University of Louisville

Poster Title

Louisville Metro Herpetofauna

Institution

University of Louisville

Abstract

Recently, increasing attention has been paid to the study of urban areas as ecosystems, and to the apparent worldwide decline of amphibians. The study of urban ecology examines the interaction between organisms and the modified, fragmented landscape mosaic created by urbanization. Since most amphibians have aquatic and terrestrial life-phases they make excellent bioindicators of ecosystem health and chemical and physical changes to ecological systems. Their restricted ability to move across a heterogeneous urban landscape makes them useful models for studying the effects of reproductive isolation on native species populations. This study has determined the identity and number of amphibian species in twenty-two green spaces in Jefferson County, KY. These sites have included, but were not limited to, parks in the Metro Parks and State Nature Preserve systems. The data have been analyzed to determine if species richness is more attributable to habitat size and distance from rural, undisturbed areas of each location, or to effects of land use surrounding the study sites. From those twenty-two sites, five species of frog (with three more species unconfirmed) and five species of salamander have been observed. It is hoped that this study can improve knowledge for the management of natural areas, as well as indicate what areas in and around Louisville, Kentucky, could maintain amphibian populations with minimal management effort. This study also provides the possibility for these sites to be revisited years from now to determine how amphibian populations might be changing in and around a growing metropolitan area.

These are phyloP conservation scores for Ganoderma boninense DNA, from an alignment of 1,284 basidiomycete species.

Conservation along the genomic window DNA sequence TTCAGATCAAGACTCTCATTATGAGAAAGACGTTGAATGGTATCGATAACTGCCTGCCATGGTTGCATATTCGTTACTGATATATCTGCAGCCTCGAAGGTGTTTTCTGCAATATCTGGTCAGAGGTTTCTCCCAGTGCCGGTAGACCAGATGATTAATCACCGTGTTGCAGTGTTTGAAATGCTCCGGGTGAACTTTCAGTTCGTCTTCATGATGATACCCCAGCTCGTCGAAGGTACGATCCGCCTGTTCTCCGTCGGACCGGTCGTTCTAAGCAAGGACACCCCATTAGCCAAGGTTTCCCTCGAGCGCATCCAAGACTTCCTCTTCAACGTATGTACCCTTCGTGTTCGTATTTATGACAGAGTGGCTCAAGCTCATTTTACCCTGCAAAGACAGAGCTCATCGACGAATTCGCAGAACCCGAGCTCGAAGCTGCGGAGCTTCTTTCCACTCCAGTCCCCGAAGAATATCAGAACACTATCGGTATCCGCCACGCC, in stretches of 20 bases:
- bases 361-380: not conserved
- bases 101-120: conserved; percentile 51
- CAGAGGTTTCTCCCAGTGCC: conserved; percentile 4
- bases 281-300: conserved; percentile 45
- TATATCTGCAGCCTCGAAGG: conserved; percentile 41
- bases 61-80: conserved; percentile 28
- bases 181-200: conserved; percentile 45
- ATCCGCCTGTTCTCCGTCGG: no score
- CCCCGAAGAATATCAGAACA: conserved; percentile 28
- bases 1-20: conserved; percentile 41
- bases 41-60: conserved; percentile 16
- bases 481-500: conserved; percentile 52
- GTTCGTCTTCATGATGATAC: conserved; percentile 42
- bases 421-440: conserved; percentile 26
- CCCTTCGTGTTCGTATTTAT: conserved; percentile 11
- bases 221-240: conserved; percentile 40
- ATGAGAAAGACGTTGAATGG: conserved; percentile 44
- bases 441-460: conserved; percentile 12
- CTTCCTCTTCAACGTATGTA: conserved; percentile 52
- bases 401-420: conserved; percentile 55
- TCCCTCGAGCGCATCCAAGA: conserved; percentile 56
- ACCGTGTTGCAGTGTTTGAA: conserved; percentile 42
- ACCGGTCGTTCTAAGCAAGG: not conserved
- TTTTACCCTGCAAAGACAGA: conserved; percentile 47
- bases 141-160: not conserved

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Louisville Metro Herpetofauna

Recently, increasing attention has been paid to the study of urban areas as ecosystems, and to the apparent worldwide decline of amphibians. The study of urban ecology examines the interaction between organisms and the modified, fragmented landscape mosaic created by urbanization. Since most amphibians have aquatic and terrestrial life-phases they make excellent bioindicators of ecosystem health and chemical and physical changes to ecological systems. Their restricted ability to move across a heterogeneous urban landscape makes them useful models for studying the effects of reproductive isolation on native species populations. This study has determined the identity and number of amphibian species in twenty-two green spaces in Jefferson County, KY. These sites have included, but were not limited to, parks in the Metro Parks and State Nature Preserve systems. The data have been analyzed to determine if species richness is more attributable to habitat size and distance from rural, undisturbed areas of each location, or to effects of land use surrounding the study sites. From those twenty-two sites, five species of frog (with three more species unconfirmed) and five species of salamander have been observed. It is hoped that this study can improve knowledge for the management of natural areas, as well as indicate what areas in and around Louisville, Kentucky, could maintain amphibian populations with minimal management effort. This study also provides the possibility for these sites to be revisited years from now to determine how amphibian populations might be changing in and around a growing metropolitan area.